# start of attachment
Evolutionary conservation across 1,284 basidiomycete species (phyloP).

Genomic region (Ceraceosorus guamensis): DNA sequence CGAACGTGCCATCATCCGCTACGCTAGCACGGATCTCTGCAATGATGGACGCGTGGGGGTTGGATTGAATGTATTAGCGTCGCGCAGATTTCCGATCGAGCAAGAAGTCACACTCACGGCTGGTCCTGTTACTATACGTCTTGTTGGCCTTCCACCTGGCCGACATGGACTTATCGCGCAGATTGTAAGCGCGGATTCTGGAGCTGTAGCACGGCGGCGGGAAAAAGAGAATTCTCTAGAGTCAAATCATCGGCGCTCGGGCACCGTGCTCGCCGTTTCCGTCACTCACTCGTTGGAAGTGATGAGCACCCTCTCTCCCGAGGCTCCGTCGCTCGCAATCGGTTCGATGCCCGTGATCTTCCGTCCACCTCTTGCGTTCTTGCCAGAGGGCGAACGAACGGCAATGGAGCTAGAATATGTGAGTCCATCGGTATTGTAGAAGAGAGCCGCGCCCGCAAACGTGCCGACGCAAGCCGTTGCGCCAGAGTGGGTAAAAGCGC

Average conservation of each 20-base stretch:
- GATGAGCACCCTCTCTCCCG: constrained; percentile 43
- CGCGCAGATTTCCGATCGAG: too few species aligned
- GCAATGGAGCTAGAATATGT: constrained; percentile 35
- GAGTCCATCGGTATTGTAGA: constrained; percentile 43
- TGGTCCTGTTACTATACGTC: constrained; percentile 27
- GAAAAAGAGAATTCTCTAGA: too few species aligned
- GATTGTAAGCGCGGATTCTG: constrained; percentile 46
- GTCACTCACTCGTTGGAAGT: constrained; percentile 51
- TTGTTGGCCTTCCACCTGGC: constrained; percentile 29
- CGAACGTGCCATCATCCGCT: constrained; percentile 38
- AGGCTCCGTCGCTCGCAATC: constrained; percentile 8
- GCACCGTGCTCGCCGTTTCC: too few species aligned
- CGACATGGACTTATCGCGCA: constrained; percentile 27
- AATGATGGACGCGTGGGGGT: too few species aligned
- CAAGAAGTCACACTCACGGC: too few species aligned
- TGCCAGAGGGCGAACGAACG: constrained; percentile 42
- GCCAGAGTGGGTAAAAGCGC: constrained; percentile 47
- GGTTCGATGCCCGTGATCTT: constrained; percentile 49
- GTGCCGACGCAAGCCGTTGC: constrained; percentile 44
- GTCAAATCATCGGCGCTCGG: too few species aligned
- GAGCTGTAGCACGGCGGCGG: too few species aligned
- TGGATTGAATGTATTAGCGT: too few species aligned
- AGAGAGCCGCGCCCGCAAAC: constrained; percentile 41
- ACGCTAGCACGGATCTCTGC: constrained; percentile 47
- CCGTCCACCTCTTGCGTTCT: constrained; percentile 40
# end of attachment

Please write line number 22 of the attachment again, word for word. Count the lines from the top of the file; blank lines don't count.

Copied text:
- GTGCCGACGCAAGCCGTTGC: constrained; percentile 44